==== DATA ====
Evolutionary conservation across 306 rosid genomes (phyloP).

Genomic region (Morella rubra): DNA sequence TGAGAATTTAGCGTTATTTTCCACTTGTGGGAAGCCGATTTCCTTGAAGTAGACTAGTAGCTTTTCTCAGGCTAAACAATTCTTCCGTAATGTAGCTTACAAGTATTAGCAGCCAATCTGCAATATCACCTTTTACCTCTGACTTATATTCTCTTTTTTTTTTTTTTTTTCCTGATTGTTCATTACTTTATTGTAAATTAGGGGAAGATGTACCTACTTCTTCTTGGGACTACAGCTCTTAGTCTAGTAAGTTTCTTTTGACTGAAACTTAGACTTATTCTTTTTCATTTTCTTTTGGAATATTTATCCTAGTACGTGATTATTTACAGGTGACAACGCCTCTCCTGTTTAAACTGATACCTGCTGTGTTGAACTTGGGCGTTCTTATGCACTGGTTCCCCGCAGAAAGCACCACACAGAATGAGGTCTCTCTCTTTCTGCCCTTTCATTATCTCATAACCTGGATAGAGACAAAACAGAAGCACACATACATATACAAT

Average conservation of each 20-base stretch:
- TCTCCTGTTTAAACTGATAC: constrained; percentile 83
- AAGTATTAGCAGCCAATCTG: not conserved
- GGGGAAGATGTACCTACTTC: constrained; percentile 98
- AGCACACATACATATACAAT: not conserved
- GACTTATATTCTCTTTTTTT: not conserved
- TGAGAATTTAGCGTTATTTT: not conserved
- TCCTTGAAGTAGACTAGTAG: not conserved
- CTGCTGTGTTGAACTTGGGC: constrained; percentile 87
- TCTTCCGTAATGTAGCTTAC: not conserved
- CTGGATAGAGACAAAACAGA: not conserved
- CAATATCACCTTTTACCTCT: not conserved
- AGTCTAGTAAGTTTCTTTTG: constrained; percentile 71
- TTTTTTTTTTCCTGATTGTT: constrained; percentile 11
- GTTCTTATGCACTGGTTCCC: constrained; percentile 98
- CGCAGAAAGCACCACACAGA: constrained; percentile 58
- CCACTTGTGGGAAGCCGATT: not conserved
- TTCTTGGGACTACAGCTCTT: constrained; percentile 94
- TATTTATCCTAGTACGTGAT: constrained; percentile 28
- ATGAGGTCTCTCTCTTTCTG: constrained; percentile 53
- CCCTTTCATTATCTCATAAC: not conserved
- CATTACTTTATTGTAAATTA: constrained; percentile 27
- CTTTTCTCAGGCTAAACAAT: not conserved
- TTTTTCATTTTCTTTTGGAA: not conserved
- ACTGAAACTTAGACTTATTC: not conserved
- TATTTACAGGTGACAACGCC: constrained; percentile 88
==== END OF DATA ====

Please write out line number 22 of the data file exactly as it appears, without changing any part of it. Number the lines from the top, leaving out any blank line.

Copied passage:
- ATGAGGTCTCTCTCTTTCTG: constrained; percentile 53